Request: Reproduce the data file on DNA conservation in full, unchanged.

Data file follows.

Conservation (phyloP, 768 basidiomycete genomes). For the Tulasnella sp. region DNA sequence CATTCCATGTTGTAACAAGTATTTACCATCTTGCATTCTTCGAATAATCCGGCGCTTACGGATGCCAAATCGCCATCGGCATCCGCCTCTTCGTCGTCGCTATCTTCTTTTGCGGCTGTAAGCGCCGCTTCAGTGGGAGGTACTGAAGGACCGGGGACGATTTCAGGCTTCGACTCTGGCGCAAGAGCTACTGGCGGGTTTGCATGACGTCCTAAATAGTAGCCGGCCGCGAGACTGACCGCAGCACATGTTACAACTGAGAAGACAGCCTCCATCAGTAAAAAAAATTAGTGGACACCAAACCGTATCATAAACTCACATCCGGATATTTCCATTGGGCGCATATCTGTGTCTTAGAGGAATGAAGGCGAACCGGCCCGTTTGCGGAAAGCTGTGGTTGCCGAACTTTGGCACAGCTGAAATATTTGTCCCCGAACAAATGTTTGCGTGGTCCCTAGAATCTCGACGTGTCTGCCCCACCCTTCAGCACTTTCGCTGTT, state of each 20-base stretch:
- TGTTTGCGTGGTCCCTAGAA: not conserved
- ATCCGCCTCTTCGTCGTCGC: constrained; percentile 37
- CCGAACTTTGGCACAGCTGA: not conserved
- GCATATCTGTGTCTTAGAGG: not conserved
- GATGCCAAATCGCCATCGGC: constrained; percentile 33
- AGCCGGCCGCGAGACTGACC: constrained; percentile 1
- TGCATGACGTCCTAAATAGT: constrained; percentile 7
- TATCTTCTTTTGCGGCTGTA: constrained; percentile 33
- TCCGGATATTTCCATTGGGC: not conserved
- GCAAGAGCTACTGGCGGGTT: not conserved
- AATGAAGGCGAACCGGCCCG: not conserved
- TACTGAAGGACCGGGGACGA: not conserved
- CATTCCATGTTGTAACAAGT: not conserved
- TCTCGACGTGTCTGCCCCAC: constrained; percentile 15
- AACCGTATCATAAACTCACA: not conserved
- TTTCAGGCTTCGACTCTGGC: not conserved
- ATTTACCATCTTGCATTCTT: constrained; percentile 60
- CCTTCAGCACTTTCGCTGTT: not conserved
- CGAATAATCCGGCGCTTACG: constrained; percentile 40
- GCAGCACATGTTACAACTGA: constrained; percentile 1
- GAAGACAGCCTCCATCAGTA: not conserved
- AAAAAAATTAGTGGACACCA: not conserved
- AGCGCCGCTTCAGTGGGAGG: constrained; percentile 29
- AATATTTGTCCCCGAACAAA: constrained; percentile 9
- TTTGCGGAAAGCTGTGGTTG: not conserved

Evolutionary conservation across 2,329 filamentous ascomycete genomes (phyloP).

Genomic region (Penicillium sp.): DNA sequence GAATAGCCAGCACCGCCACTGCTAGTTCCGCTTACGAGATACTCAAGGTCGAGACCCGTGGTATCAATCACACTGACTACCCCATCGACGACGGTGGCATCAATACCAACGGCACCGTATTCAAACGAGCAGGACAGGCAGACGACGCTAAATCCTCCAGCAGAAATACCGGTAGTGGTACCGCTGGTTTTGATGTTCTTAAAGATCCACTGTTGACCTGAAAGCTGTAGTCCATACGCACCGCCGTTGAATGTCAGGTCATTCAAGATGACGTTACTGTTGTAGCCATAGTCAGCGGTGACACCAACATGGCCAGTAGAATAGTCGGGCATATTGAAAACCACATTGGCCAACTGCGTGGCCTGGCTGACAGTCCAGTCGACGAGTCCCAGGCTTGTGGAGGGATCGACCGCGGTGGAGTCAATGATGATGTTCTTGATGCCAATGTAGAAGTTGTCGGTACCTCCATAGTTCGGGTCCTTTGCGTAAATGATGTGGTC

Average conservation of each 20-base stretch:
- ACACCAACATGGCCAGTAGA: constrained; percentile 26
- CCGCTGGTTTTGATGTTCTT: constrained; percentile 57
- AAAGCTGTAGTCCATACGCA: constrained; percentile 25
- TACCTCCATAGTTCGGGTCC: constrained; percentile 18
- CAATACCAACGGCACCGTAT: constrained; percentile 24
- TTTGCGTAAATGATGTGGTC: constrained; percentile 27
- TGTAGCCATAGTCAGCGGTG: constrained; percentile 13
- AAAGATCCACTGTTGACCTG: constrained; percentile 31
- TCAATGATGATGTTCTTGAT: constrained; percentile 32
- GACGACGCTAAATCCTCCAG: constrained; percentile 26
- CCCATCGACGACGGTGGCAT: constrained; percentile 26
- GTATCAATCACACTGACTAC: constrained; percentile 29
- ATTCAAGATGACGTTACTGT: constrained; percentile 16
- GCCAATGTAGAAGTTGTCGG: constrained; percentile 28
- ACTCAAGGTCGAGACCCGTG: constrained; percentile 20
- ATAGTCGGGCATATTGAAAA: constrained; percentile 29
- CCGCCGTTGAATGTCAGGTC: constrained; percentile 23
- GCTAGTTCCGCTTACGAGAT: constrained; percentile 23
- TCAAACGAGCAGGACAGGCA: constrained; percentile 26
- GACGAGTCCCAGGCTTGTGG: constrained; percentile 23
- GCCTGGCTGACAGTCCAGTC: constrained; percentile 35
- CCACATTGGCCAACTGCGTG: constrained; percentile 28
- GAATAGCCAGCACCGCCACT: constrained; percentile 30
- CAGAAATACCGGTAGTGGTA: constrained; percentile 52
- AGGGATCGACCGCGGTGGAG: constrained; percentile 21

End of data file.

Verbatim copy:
Conservation (phyloP, 768 basidiomycete genomes). For the Tulasnella sp. region DNA sequence CATTCCATGTTGTAACAAGTATTTACCATCTTGCATTCTTCGAATAATCCGGCGCTTACGGATGCCAAATCGCCATCGGCATCCGCCTCTTCGTCGTCGCTATCTTCTTTTGCGGCTGTAAGCGCCGCTTCAGTGGGAGGTACTGAAGGACCGGGGACGATTTCAGGCTTCGACTCTGGCGCAAGAGCTACTGGCGGGTTTGCATGACGTCCTAAATAGTAGCCGGCCGCGAGACTGACCGCAGCACATGTTACAACTGAGAAGACAGCCTCCATCAGTAAAAAAAATTAGTGGACACCAAACCGTATCATAAACTCACATCCGGATATTTCCATTGGGCGCATATCTGTGTCTTAGAGGAATGAAGGCGAACCGGCCCGTTTGCGGAAAGCTGTGGTTGCCGAACTTTGGCACAGCTGAAATATTTGTCCCCGAACAAATGTTTGCGTGGTCCCTAGAATCTCGACGTGTCTGCCCCACCCTTCAGCACTTTCGCTGTT, state of each 20-base stretch:
- TGTTTGCGTGGTCCCTAGAA: not conserved
- ATCCGCCTCTTCGTCGTCGC: constrained; percentile 37
- CCGAACTTTGGCACAGCTGA: not conserved
- GCATATCTGTGTCTTAGAGG: not conserved
- GATGCCAAATCGCCATCGGC: constrained; percentile 33
- AGCCGGCCGCGAGACTGACC: constrained; percentile 1
- TGCATGACGTCCTAAATAGT: constrained; percentile 7
- TATCTTCTTTTGCGGCTGTA: constrained; percentile 33
- TCCGGATATTTCCATTGGGC: not conserved
- GCAAGAGCTACTGGCGGGTT: not conserved
- AATGAAGGCGAACCGGCCCG: not conserved
- TACTGAAGGACCGGGGACGA: not conserved
- CATTCCATGTTGTAACAAGT: not conserved
- TCTCGACGTGTCTGCCCCAC: constrained; percentile 15
- AACCGTATCATAAACTCACA: not conserved
- TTTCAGGCTTCGACTCTGGC: not conserved
- ATTTACCATCTTGCATTCTT: constrained; percentile 60
- CCTTCAGCACTTTCGCTGTT: not conserved
- CGAATAATCCGGCGCTTACG: constrained; percentile 40
- GCAGCACATGTTACAACTGA: constrained; percentile 1
- GAAGACAGCCTCCATCAGTA: not conserved
- AAAAAAATTAGTGGACACCA: not conserved
- AGCGCCGCTTCAGTGGGAGG: constrained; percentile 29
- AATATTTGTCCCCGAACAAA: constrained; percentile 9
- TTTGCGGAAAGCTGTGGTTG: not conserved

Evolutionary conservation across 2,329 filamentous ascomycete genomes (phyloP).

Genomic region (Penicillium sp.): DNA sequence GAATAGCCAGCACCGCCACTGCTAGTTCCGCTTACGAGATACTCAAGGTCGAGACCCGTGGTATCAATCACACTGACTACCCCATCGACGACGGTGGCATCAATACCAACGGCACCGTATTCAAACGAGCAGGACAGGCAGACGACGCTAAATCCTCCAGCAGAAATACCGGTAGTGGTACCGCTGGTTTTGATGTTCTTAAAGATCCACTGTTGACCTGAAAGCTGTAGTCCATACGCACCGCCGTTGAATGTCAGGTCATTCAAGATGACGTTACTGTTGTAGCCATAGTCAGCGGTGACACCAACATGGCCAGTAGAATAGTCGGGCATATTGAAAACCACATTGGCCAACTGCGTGGCCTGGCTGACAGTCCAGTCGACGAGTCCCAGGCTTGTGGAGGGATCGACCGCGGTGGAGTCAATGATGATGTTCTTGATGCCAATGTAGAAGTTGTCGGTACCTCCATAGTTCGGGTCCTTTGCGTAAATGATGTGGTC

Average conservation of each 20-base stretch:
- ACACCAACATGGCCAGTAGA: constrained; percentile 26
- CCGCTGGTTTTGATGTTCTT: constrained; percentile 57
- AAAGCTGTAGTCCATACGCA: constrained; percentile 25
- TACCTCCATAGTTCGGGTCC: constrained; percentile 18
- CAATACCAACGGCACCGTAT: constrained; percentile 24
- TTTGCGTAAATGATGTGGTC: constrained; percentile 27
- TGTAGCCATAGTCAGCGGTG: constrained; percentile 13
- AAAGATCCACTGTTGACCTG: constrained; percentile 31
- TCAATGATGATGTTCTTGAT: constrained; percentile 32
- GACGACGCTAAATCCTCCAG: constrained; percentile 26
- CCCATCGACGACGGTGGCAT: constrained; percentile 26
- GTATCAATCACACTGACTAC: constrained; percentile 29
- ATTCAAGATGACGTTACTGT: constrained; percentile 16
- GCCAATGTAGAAGTTGTCGG: constrained; percentile 28
- ACTCAAGGTCGAGACCCGTG: constrained; percentile 20
- ATAGTCGGGCATATTGAAAA: constrained; percentile 29
- CCGCCGTTGAATGTCAGGTC: constrained; percentile 23
- GCTAGTTCCGCTTACGAGAT: constrained; percentile 23
- TCAAACGAGCAGGACAGGCA: constrained; percentile 26
- GACGAGTCCCAGGCTTGTGG: constrained; percentile 23
- GCCTGGCTGACAGTCCAGTC: constrained; percentile 35
- CCACATTGGCCAACTGCGTG: constrained; percentile 28
- GAATAGCCAGCACCGCCACT: constrained; percentile 30
- CAGAAATACCGGTAGTGGTA: constrained; percentile 52
- AGGGATCGACCGCGGTGGAG: constrained; percentile 21